Poetry offers balance between the logical, verbal left side of the brain and the musical, spatial right side of the brain, combining meaning and rhythm as no other art can do. Poetry uses the same words we all use every day, and so it transmutes the intimate chatter of our lives into something more powerful. Maybe that is why the word "poetic" is used so widely in our culture; I've heard it used in popular journalism to describe a film sequence, the movements of a dancer, a work of architecture, an especially sublime landscape, and a delicious dessert.
Anthropologist Julian Jaynes writes about a special connection between poetry and the unconscious: in pre-literate cultures, deities always talked in poetry, and some poets still "hear" their poems spoken by an internal voice. His idea explains the age-old association of poetry with religious ritual and magical incantation: poetry transports us in a way that no other art can do, because it brings the conscious and unconscious mind into a new relation. No wonder poetic inspiration is considered so precious.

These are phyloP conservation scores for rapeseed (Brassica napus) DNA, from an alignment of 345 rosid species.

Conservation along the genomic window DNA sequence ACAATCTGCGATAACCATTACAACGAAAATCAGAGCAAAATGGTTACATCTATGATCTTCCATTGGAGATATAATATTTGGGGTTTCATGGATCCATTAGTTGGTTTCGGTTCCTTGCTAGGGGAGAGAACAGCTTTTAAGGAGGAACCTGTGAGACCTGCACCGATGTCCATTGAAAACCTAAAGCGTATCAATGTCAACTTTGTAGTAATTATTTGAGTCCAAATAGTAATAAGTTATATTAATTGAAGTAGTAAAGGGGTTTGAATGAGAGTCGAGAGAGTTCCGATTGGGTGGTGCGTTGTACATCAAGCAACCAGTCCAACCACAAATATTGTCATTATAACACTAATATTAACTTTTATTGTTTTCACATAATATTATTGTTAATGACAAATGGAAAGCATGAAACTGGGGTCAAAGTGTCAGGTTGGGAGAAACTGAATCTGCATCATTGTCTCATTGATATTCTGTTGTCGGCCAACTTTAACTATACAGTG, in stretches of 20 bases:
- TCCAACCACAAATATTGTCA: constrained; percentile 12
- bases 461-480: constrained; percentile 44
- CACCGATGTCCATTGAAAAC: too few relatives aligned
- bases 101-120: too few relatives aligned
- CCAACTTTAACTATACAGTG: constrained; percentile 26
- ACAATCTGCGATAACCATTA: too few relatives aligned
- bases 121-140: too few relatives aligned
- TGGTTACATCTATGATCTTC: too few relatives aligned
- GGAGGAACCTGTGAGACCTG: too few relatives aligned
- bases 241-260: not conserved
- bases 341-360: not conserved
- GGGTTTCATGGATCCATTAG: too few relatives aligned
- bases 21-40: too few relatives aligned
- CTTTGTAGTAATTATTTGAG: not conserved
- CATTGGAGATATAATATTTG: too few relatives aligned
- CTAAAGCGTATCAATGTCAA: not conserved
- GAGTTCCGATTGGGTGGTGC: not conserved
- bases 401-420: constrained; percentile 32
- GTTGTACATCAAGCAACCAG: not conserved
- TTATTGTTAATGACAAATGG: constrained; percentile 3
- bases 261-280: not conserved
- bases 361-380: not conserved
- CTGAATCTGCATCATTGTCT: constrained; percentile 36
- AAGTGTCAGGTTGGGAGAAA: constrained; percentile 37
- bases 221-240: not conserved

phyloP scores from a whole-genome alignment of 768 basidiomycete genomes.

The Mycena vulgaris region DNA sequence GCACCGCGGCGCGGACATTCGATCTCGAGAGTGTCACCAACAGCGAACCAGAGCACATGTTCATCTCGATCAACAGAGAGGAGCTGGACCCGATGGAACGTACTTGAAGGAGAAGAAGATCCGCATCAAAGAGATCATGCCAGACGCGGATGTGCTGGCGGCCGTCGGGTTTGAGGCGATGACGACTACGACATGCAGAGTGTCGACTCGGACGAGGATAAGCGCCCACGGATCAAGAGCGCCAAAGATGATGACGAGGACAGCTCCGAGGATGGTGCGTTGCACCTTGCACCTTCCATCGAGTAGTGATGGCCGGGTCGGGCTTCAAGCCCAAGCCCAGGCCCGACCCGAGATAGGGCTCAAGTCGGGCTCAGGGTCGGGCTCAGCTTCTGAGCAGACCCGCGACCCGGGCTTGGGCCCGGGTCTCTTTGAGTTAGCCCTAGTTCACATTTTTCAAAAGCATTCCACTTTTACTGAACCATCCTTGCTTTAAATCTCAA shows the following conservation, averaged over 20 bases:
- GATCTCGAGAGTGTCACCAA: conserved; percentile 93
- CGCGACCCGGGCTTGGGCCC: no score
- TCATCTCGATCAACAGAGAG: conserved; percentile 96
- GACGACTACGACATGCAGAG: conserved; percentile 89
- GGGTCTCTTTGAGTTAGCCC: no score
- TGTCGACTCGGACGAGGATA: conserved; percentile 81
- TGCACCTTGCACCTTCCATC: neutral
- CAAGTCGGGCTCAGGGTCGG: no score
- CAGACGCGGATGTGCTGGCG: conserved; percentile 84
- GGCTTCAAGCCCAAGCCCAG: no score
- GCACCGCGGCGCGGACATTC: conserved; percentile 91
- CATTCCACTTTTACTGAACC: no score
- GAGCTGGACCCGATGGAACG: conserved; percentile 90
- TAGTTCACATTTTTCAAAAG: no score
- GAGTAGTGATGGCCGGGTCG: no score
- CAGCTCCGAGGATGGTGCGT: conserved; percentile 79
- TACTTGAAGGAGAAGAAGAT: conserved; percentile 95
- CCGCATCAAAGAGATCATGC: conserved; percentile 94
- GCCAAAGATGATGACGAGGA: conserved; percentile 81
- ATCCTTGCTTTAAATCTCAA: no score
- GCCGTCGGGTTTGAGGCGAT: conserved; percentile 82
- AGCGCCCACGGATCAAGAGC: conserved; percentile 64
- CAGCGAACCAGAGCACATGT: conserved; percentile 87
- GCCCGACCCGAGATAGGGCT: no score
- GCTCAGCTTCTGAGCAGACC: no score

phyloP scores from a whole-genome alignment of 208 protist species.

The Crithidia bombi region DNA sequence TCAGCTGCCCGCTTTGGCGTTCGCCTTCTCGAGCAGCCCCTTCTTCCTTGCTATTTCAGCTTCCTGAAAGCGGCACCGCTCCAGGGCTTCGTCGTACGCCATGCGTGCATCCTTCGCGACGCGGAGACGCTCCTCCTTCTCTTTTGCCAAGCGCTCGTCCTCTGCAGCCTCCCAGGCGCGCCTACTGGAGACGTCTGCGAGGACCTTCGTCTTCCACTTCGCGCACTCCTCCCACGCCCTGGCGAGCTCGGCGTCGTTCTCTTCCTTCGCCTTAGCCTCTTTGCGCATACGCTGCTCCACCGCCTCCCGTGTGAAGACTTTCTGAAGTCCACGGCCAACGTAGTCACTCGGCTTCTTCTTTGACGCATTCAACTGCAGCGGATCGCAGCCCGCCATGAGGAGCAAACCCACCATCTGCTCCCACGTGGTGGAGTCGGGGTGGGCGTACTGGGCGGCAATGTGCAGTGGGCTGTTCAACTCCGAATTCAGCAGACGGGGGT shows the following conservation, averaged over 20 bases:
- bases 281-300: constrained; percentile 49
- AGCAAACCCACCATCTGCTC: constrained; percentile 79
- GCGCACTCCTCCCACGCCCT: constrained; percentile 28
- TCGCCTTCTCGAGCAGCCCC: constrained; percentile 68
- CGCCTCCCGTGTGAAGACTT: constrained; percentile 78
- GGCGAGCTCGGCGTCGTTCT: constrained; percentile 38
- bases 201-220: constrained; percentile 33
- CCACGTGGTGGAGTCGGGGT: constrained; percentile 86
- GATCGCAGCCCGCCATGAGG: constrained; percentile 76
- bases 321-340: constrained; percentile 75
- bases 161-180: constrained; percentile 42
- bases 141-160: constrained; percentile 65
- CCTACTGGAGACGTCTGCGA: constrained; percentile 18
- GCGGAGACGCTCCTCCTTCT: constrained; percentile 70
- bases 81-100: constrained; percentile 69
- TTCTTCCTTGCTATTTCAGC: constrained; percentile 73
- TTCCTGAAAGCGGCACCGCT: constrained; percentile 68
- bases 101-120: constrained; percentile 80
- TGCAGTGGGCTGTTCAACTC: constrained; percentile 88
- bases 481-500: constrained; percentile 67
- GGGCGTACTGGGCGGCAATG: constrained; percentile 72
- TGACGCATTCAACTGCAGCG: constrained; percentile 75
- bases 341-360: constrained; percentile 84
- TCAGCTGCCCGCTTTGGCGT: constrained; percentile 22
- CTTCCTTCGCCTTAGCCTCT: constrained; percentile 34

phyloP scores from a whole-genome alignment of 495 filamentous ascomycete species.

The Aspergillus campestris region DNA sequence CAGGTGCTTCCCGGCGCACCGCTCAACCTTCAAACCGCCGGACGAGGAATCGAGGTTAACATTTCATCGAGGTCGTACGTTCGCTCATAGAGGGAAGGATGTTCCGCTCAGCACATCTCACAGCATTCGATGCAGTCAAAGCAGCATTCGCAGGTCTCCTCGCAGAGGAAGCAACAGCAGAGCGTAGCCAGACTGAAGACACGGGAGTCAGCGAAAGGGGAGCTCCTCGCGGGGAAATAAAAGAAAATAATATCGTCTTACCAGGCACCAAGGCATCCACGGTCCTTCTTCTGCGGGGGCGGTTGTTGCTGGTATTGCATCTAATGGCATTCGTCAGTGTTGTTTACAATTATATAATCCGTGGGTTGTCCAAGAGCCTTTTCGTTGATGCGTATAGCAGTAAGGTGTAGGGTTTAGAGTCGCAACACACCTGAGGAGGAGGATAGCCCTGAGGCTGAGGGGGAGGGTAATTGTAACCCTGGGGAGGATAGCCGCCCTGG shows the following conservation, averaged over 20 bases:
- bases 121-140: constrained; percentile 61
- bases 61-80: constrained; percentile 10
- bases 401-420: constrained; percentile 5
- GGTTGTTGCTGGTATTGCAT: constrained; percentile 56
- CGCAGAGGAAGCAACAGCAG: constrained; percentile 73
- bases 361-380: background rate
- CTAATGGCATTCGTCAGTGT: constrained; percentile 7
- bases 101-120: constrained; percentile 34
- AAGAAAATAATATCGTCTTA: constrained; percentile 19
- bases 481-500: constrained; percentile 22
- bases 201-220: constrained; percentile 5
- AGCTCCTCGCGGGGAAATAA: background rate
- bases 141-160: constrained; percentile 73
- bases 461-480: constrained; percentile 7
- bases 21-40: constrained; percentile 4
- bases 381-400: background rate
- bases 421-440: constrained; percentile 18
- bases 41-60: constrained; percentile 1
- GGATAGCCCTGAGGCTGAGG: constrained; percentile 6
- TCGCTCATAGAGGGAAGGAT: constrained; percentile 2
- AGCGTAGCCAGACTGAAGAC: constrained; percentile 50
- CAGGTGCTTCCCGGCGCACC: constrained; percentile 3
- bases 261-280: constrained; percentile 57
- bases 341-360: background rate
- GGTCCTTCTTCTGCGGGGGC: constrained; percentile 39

While exciting, such widespread stereotypes about "poetic inspiration" can be something of a burden for a poet. On the one hand, if "poetry" or "poetic" can apply to just about anything lyrical or graceful, that implies in turn that just about anything lyrical or graceful can be poetry. Many of the students I have taught start by defining poetry as nothing more than "self-expression" or "intense language." On the other hand, inflated stereotypes about poetic inspiration can make poetry seem capricious and impossible for a mere mortal to control. Some beginning poets are afraid to read poems by anyone else, fearing to damage the purity of their inspiration. Others are hesitant to revise and improve their poems, because they feel that only their first drafts have been sanctified by direct contact with the Muse.
Taken to its extreme, the fetishization of poetic inspiration can lead to a romantic machismo of self-destructive behavior, ranging from Rimbaud's "systematic derangement of the senses" to the suicidal madness of Berryman, Crane and Lowell described in Eileen Simpson 's memoir Poets in Their Youth. Such a life is not many contemporary poets' lifestyle of choice, and it doesn't increase the odds of writing good poetry. Yet the students who are afraid to damage their inspiration are sometimes those who treasure poetry the most, recognizing in it a precious art that does have the power to render language transformative.